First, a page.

Sa Pa, Lao Cai Province

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We were lucky enough to enjoy a three day weekend this past week, due to veterans day, and we chose to do some exploring of the northern provinces of Vietnam. Sa Pa is a small town in Lao Cai province, located in northwest Vietnam. It sits in the Hoang Lin Son mountain range, which forms the eastern cusp of the Himalayas. This town is home to several ethnic minorities, including the Hmong Den, Hmong Hoa, and Red Dao. It’s about a 5 hour drive from Hanoi. Since we have an antsy little one, we chose the most direct and flexible mode of transportation – private car. We also decided on a tour package with a guide who accompanied us for the three day journey.

Our adventure started out early Friday morning, around 7:45am. Ok, I’ll be honest, we were late starting off because it’s early and we have a one year old. I’d hate to give the impression that we’re the perfect family, always on time. We’re not. But we did eventually get on the road and we arrived in Sa Pa around 1:30pm. The thing about paying for an organized tour is that we got to see some really neat things but we were taken to tourist restaurants with food that was good but not great.

After we checked into the Sapa Dragon hotel, our initial plans changed a bit due to the rain and we decided to go to Thac Bac waterfall just outside of town and then visit Cat Cat Village. Cat Cat Village is home to families of the Black Hmong ethnic minority and is known for it’s hand crafted fabric and dyes, as well as stitching. Unfortunately, it quickly turned to night as we walked down into the village, so we didn’t spend much time looking around because we had to get back up the slippery stone stairs in the dark. It was quite a hike and I’d warn anyone looking to descend into the village that you have to walk all those stairs back up, so don’t wait until dark.

Saturday was another misty day, but we trekked back down the mountain to visit the Can Cau market. It was about a three hour drive to the market, but it is an experience you won’t forget. Our guide said that its a gathering place for all the different ethnic minorities, where the young people can meet and drink together. There are tons of stalls selling local food, jewelry, hand sewn clothes, and much more. We also looked at the livestock for sale, including the water buffalo and goats. I’ve encountered some pushy sellers while here in Vietnam, but none compare to the women at the Can Cau market. Grabbing my arm as I walked by to steer me towards their goods and showing me different items was a new experience. But they do know how to bargain, and hubby loves a good bargain. Family and friends, you can expect hand made presents from Sa Pa for Christmas.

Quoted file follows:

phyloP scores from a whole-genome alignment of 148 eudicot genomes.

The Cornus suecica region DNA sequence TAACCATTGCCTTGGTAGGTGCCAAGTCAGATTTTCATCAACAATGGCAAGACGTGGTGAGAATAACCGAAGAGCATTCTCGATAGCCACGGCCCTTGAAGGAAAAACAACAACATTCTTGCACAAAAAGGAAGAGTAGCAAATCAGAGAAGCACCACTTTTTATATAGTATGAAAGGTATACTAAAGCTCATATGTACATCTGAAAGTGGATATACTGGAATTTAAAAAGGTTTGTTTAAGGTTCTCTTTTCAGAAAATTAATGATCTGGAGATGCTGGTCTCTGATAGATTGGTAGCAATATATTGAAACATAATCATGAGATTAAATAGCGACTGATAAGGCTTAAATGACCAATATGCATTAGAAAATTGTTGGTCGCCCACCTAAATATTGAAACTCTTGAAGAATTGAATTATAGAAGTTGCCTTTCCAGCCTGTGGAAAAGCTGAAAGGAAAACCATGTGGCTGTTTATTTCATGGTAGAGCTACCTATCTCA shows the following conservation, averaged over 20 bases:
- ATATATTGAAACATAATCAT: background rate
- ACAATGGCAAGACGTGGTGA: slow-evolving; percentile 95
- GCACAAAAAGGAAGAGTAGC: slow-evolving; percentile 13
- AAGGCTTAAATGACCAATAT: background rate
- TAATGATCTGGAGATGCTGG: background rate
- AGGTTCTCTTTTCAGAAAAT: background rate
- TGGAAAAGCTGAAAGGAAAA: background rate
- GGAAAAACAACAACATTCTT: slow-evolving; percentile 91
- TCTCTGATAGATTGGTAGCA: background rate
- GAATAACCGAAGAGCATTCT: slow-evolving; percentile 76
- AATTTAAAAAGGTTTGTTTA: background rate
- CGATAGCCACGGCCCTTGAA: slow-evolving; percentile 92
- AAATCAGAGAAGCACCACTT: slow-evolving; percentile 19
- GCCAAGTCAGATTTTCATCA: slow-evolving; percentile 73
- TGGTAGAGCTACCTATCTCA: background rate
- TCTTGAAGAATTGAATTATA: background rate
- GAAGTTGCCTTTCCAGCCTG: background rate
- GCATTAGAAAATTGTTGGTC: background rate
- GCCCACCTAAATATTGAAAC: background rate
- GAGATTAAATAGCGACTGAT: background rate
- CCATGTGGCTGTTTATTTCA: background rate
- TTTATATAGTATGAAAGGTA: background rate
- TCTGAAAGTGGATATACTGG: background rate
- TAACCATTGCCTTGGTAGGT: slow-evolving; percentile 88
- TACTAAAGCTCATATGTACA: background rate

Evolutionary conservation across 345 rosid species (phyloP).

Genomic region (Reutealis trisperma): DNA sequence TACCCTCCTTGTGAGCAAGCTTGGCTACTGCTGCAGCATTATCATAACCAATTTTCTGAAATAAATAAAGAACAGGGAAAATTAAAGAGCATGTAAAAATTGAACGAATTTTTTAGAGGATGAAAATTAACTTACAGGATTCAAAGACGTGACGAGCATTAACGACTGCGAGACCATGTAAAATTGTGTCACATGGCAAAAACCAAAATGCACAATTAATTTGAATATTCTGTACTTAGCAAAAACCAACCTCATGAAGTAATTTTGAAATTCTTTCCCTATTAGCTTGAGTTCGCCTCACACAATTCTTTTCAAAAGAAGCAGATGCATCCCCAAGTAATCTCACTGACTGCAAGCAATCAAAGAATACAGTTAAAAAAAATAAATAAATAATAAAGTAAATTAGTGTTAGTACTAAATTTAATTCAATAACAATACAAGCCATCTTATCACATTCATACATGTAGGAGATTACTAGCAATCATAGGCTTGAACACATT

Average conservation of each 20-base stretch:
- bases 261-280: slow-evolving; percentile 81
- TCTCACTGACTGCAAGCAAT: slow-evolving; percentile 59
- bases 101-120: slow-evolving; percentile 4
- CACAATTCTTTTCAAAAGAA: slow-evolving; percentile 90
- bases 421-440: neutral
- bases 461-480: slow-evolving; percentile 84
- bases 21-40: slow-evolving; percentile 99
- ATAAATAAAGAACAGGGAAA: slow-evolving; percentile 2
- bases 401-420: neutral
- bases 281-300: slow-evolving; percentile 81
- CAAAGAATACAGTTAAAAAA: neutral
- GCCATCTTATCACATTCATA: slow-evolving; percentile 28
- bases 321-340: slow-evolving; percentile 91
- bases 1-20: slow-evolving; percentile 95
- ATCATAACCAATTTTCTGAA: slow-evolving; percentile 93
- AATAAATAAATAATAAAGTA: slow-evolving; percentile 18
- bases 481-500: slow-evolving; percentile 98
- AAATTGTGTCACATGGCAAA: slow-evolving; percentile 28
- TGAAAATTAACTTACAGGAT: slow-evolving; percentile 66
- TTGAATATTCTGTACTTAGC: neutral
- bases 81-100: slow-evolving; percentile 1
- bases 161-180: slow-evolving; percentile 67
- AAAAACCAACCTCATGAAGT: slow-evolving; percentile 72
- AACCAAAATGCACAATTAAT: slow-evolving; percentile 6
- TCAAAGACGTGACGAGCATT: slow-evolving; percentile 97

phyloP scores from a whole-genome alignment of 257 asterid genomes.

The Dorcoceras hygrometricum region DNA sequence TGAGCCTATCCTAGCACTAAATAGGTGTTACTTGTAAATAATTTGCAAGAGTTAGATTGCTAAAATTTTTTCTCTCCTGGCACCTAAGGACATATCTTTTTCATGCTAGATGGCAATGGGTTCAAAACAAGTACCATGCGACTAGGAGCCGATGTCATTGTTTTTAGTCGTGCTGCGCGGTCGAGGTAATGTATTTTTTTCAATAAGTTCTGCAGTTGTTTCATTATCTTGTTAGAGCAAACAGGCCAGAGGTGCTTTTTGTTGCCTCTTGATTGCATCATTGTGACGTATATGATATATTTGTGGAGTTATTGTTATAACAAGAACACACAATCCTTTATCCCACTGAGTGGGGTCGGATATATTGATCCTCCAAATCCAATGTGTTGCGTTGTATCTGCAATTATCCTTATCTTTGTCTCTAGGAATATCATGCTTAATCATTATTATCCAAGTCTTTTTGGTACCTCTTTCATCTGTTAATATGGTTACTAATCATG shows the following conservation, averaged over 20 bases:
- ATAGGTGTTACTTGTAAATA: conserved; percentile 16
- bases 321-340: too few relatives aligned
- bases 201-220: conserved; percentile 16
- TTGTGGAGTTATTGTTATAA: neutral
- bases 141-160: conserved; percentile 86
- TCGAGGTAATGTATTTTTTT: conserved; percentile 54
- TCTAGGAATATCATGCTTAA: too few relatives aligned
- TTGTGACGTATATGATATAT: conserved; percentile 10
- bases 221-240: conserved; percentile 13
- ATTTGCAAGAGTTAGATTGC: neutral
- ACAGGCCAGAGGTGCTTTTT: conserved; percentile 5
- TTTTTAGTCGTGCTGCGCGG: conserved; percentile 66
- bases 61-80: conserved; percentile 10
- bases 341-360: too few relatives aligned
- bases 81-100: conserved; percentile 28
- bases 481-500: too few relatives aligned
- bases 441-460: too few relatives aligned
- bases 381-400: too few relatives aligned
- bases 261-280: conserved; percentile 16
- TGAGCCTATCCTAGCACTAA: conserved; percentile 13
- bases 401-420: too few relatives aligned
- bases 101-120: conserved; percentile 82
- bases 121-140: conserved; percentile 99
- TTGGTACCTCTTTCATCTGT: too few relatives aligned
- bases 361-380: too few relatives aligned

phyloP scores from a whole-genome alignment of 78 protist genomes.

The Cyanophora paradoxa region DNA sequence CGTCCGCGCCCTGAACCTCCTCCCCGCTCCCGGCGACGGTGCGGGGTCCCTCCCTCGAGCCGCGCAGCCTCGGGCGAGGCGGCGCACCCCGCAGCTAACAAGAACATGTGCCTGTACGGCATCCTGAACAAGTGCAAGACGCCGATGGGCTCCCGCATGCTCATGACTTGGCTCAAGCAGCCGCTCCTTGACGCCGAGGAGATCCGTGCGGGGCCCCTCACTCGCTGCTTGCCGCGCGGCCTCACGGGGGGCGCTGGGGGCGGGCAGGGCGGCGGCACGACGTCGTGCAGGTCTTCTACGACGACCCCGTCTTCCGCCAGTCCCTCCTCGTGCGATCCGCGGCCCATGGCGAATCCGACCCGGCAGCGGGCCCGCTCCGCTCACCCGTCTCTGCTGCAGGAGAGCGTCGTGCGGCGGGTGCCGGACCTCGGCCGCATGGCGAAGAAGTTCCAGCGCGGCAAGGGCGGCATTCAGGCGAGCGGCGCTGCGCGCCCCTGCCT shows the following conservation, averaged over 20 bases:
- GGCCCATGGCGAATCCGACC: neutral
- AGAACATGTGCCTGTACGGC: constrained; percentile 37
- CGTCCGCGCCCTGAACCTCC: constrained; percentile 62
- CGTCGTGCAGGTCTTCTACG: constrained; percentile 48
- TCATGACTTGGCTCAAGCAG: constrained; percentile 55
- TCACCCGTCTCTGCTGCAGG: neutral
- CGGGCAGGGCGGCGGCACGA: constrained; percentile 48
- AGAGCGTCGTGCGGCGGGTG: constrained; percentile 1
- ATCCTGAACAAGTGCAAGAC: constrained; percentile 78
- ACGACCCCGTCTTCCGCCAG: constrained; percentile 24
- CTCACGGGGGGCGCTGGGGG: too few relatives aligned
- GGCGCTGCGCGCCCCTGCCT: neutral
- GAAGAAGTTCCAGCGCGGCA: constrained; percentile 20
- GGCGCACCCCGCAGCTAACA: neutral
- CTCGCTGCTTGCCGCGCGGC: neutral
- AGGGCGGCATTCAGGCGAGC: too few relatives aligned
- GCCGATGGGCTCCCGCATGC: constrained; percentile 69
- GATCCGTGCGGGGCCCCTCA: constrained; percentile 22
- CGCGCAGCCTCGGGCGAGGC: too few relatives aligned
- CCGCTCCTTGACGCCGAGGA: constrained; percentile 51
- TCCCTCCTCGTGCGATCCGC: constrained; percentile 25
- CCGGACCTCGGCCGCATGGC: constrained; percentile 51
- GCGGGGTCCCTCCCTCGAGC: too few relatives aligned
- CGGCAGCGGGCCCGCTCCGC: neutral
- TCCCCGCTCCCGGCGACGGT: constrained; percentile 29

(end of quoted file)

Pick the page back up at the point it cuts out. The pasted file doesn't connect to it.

On our way back to Sa Pa we went on a private boat ride down a river nestled in the mountains. This allowed us views into untouched landscapes, homes and people that live off the river. However, I’m glad it was short because Oliver can only sit still for so long on a boat ride. The last stop we made was in the town of Lao Cai. We were dropped off at the Red River to see the border between Vietnam and China. Looking at the friendly bridge, it was hard to imagine that this was one of the crossing points of the Chinese invasion of Vietnam in 1979.

Sunday was a beautiful morning. The fog had cleared on top of the mountain and we had a beautiful sunny last day. We took the lift up to Fansipan Mountain, the tallest point of the mountain range at 3,143 m above sea level, also known as the roof of indochina. The views from the car were breathtaking, and the fog only blocked our view when we got to the final stretch. I thought we’d have to climb a few steps to see the top of the mountain. I was wrong. It was not a few steps. I couldn’t even make it to the top. Somehow hubby made it to the top with Oliver on his back, but I swear it was like that movie Everest. People were dropping like flies, huddling together in the biting mountain wind. I am glad hubby made it, but also that he quickly came back down with Oliver who was wet and cold.

Our mountain adventure was over with Fansipan, and we headed south back to Hanoi. It was a wonderful trip, and I’m glad we had a driver and guide to show us the way. Next time, I think we’ll try and guide ourselves, and visit when the rice is in season so we can see the colorful rice paddies.

 

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One thought on “Sa Pa, Lao Cai Province

  1. Dianne Wiltse says:

    Holly, Kendall and Oliver:
    I’m sure enjoying your blog and reading about your trips and the foods you’ve tried. What is your home there like? Do you have a full kitchen? How many rooms, is it small or spacious? Have you tried cooking anything new? Can you make things you would eat at home? Just curious! Love to you all, and have a wonderful Thanksgiving! Dianne Wiltse

    Like

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